"Tomorrow I am going to wake up early, hit the gym before sunrise, and workout for an hour. Enough of this unhealthy lifestyle," Allen told himself as went to bed Sunday night. The Monday sky was overcast. It was cosy in the warm bed. He slept another hour. When he woke up, there was no time for exercise. He rushed to work. Everyday wasn’t cloudy, but something or the other made him skip the gym: Pending work, lethargy, a long call, inadequate sleep, the list was as long and varied as they come. A month passed by. He was nowhere near going to the gym.
Does Allen’s story sound familiar?
Are you still waiting for a time when you will be less busy to start that healthy life? How long have you been waiting for that perfect occasion to start, one that never arrives?
This inabiity is rooted in the mindset that the new regimen should be all or nothing. People believe it’s worthless to give ‘healthy’ a shot unless everything is perfect. Well, life is not perfect, is it? So why should your health regime be? Now is the perfect time, here is the perfect time, whether you can go to the gym, or for a run, or to the yoga class, or not.
Cut through the clichéd motivation syndrome. Get real.
Staring moving. Non-Exercise Adaptive Thermogenesis (NEAT), more or less, refers to any sort of activity, be it mopping the floor, carrying your grocery bags or climbing steps. Well, dosen’t it just burn calories without accomplishing much? So you think! Just keeping on your feet, you can burn 200-800 calories in a day, depending on your body weight and the nature of the activity. Compare this to a walk on the treadmill at 6 km for one hour: You will only burn 320 calories. Now you know why your clothes shrank after you took up that desk job; you don’t move your body much.
The 80% Rule
Get the good food vs bad food argument out of your head. This does not mean that you can wolf down a whole pizza. Anything in moderation is not bad for your body, balance being the key. Understand, if your goal is to lose fat, calorie deficit really helps. To keep it simple, as a beginner, start off in three small steps:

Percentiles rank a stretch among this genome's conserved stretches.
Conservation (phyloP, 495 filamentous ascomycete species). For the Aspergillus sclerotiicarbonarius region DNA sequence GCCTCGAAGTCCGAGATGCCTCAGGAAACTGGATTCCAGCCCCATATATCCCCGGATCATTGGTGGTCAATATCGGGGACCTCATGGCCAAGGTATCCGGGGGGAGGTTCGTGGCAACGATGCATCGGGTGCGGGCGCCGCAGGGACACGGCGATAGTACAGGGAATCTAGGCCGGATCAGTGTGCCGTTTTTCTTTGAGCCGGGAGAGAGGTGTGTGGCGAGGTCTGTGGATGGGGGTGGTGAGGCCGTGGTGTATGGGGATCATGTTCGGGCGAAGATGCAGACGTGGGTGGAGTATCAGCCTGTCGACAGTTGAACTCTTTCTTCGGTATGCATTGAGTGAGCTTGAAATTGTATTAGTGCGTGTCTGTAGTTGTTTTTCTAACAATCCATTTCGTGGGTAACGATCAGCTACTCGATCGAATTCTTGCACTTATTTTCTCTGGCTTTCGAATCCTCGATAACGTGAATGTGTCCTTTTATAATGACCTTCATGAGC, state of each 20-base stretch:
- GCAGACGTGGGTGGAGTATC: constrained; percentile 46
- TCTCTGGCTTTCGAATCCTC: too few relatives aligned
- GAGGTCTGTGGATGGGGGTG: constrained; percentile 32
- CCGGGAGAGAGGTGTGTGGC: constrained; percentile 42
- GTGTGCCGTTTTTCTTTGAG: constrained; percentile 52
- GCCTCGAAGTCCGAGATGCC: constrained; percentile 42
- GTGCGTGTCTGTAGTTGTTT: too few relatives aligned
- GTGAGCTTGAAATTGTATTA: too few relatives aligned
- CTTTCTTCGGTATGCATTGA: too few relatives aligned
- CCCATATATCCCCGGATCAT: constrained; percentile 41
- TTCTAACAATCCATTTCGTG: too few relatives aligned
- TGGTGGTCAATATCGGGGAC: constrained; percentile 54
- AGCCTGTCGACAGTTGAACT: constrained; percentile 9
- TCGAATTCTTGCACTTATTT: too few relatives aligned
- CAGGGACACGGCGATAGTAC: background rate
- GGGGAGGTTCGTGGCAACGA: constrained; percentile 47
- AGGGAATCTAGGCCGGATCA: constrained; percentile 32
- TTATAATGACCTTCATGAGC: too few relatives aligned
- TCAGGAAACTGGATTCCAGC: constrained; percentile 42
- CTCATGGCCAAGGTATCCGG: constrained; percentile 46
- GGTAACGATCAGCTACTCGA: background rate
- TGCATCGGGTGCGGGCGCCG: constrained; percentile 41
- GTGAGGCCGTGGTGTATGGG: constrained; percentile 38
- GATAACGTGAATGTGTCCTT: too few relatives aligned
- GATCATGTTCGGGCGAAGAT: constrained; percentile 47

1. Eat your breakfast, lunch, and dinner on time: Don’t miss your meals. Your body has good reason to shoot hunger pangs at regular intervals. Respect it.
2. Eat slowly, free from distractions (television, books, phones): This helps in better digestion, better hydration and greater satisfaction. This also achieves better weight-loss maintenance. It takes about 20 minutes from the start of a meal for the brain to send out signals that the stomach is full. Most people’s meals don’t last that long. Make it last.
3. Practice eating up to 80% fullness: I wouldn’t suggest you start measuring your portions right away. Rather, start serving yourself a little less of the quantity you usually eat. Practice mindful eating. Immediately after eating, if you’ve eaten the right amount of food for optimal health, you are likely to feel slight hunger. Stay with it. You should feel content, not overfull and sluggish.
An idea is only worth seven dollars; its effective implementation is worth seven billion. The key to better implementation: Track your activities and eating pattern. Download a paedometer app on your phone, or slap on a fitness tracker like Fitbit or MI band on your wrist. Know the number of steps you walk a day, and progressively set higher targets. A good target is to incrementally add 500 steps a day till you hit 10,000 to 12,000 steps a day. Keep a food diary, on an everyday basis, to regularly scan your eating pattern. Fill it out before going to bed at night. This will make you more aware. As you know, awareness is the path to transformation.
You don’t have to start big. You simply have to start.